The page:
Man killed in light aircraft crash in Kilkenny named locally
The man who died after his light aircraft crashed in Kilkenny last night has been named locally as Richard ‘Dick’ O’Connell.
The builder and stone mason was the only one in the micro-light when he collided with electricity poles and came down in a field near his house in Clara at about 9 o’clock.
He has three children – one in his early 20s and two teenagers.
KCLR News understands a birthday party for one of his teenage children was taking place in the house at the time of the crash.
Eye-witnesses said the aircraft narrowly missed nearby houses as it came down.
Kilkenny Gardaí have told KCLR a forensic examination of the scene and aircraft has been taking place today, while his body has now been removed to University Hospital Waterford for post mortem examination.
Gardaí say, while they do have a number of witnesses from the party, they would like to hear from anyone in the area who saw what happened.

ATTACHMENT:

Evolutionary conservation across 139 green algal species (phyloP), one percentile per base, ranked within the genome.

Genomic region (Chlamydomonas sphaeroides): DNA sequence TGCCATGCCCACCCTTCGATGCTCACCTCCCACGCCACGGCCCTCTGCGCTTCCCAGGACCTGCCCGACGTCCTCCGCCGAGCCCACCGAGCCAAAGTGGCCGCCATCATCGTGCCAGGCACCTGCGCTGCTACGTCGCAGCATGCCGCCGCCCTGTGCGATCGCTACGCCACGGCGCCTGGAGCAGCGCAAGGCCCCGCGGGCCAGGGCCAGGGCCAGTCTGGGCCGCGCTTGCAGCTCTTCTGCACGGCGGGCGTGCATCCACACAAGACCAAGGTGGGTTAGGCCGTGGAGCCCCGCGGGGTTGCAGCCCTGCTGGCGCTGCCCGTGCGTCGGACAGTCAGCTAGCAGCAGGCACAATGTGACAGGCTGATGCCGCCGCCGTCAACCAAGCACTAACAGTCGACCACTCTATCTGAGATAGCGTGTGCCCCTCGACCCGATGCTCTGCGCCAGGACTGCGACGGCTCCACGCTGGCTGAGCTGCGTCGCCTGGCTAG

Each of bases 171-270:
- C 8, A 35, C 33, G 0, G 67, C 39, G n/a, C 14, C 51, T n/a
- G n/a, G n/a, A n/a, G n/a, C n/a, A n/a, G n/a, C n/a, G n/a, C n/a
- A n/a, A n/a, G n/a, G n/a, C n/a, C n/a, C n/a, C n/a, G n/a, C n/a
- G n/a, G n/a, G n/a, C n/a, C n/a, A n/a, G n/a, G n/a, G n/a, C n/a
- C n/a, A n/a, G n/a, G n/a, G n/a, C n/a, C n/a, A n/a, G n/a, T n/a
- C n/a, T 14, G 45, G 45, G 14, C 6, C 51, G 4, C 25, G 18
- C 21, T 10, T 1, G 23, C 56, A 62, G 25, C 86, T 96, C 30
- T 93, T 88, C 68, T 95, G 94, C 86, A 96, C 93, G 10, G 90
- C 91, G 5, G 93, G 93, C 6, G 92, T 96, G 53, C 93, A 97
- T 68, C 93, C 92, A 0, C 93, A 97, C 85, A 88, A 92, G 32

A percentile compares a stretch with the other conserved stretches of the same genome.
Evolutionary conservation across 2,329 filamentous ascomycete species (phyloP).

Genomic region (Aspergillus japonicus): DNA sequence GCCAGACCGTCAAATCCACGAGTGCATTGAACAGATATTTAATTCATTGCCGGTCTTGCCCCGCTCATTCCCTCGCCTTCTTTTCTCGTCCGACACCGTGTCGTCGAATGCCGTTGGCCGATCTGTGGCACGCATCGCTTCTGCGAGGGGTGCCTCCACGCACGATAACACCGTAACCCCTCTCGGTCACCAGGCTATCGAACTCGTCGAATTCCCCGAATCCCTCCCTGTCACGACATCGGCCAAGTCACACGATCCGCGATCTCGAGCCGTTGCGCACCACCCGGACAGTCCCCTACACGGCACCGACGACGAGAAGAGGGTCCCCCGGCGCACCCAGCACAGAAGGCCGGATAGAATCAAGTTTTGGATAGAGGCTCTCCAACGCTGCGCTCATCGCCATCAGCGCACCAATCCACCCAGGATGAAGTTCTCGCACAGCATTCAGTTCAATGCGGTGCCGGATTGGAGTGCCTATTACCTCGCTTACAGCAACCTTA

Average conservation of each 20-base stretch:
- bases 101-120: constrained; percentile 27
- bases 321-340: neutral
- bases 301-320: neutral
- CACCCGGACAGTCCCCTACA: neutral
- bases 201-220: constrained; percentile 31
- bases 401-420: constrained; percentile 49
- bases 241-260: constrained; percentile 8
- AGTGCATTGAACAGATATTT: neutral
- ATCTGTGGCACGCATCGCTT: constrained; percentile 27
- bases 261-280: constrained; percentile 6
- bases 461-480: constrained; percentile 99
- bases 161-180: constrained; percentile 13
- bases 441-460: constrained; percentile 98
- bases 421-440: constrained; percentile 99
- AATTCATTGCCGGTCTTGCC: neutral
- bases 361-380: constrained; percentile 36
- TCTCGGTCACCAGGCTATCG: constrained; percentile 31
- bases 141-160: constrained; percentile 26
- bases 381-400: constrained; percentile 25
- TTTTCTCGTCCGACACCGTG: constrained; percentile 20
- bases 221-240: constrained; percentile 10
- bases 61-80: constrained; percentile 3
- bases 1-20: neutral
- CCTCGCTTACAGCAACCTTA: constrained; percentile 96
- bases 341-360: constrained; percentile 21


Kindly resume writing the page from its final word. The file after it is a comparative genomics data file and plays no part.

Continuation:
The Air Accident Investigations Unit has also sent inspectors to the site.
Describing what happened to the plane, Leo Murray, inspector of air accidents with the Unit said, “It was quite a light little airplane. The pilot was the sole occupant and he was operating from a private strip quite close to the accident site.
“He had taken off and was doing just a local flight and sadly he collided with some electricity poles – quite a severe impact.”
Matt O’Keeffe was a neighbour of Mr O’Connell’s:
“Dick doesn’t live very far away and we’d know him well. Our kids are all the same ages.
“It’s a huge shock and a tragedy for the parish. He’s a very well-respected and liked person and we express our sympathies to his family obviously.”
He was also well-known for his building and stone work, and Matt says, “some of the work he did on stone work around the area will stand the test of time after him. He was a craftsman.”
An avid flyer, Matt says Mr O’Connell would regularly be seen flying his micro-light in the area: “For many years he would’ve been flying around… Very proficient and you’d hear it buzzing in the sky before you’d see him.
“He just loved to be up there. It was a regular feature of summertime in Clara that you’d hear and see Dick up in the skies.”